Celiac disease patients had similar cognitive performance and anxiety, but no significant differences in depression scores compared with disease controls.
    A total of thirty-three subjects were diagnosed with celiac disease. Compared with the 26 healthy control subjects, the 17 celiac disease subjects, and the 17 disease control subjects, who mostly had irritable bowel syndrome, showed impaired cognitive performance (P=0.02 and P=0.04, respectively), functional impairment (P<0.01), and higher depression (P<0.01). 
    From their data, the team noted that any abnormal cognitive functions they saw in adults with newly diagnosed celiac disease did not seem not to be a result of the disease itself. 
    Their results indicate that cognitive dysfunction in celiac patients could be related to long-term symptoms from chronic disease, in general.
    Source:
    J Clin Gastroenterol. 2018 Mar 1. doi: 10.1097/MCG.0000000000001018.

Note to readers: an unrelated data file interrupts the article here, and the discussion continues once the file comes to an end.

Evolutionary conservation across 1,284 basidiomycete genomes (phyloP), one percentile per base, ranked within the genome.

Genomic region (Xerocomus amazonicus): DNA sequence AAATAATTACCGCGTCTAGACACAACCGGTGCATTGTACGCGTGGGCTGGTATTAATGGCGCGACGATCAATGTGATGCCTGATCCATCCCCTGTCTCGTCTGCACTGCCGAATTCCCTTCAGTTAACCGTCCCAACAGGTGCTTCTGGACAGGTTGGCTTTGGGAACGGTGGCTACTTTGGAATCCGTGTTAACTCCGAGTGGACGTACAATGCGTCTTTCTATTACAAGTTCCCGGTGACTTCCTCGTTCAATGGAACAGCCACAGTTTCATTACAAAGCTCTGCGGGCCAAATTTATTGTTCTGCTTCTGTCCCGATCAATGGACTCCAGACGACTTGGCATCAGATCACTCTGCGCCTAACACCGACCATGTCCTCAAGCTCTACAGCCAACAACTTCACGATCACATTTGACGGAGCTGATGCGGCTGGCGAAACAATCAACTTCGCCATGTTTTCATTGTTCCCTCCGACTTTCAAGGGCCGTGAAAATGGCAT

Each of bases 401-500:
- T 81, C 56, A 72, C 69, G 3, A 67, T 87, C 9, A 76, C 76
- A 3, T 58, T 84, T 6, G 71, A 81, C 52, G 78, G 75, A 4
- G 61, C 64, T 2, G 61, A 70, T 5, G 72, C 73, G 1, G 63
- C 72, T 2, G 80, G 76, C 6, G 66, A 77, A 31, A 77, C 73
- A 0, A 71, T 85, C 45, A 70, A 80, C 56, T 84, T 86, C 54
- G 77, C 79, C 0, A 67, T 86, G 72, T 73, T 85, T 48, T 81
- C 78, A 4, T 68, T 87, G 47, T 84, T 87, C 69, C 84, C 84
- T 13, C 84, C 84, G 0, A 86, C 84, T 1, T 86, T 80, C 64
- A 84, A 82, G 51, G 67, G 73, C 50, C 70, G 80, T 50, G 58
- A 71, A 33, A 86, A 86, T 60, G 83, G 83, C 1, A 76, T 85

Connie Sarros
    Celiac.com 04/21/2018 - Dear Friends and Readers,
    I have been writing articles for Scott Adams since the 2002 Summer Issue of the Scott-Free Press. The Scott-Free Press evolved into the Journal of Gluten Sensitivity. I felt honored when Scott asked me ten years ago to contribute to his quarterly journal and it's been a privilege to write articles for his publication ever since.
    Due to personal health reasons and restrictions, I find that I need to retire. My husband and I can no longer travel the country speaking at conferences and to support groups (which we dearly loved to do) nor can I commit to writing more books, articles, or menus. Consequently, I will no longer be contributing articles to the Journal of Gluten Sensitivity. 
    My following books will still be available at Amazon.com:
    Gluten-free Cooking for Dummies Student's Vegetarian Cookbook for Dummies Wheat-free Gluten-free Dessert Cookbook Wheat-free Gluten-free Reduced Calorie Cookbook Wheat-free Gluten-free Cookbook for Kids and Busy Adults (revised version) My first book was published in 1996. My journey since then has been incredible. I have met so many in the celiac community and I feel blessed to be able to call you friends. Many of you have told me that I helped to change your life – let me assure you that your kind words, your phone calls, your thoughtful notes, and your feedback throughout the years have had a vital impact on my life, too. Thank you for all of your support through these years.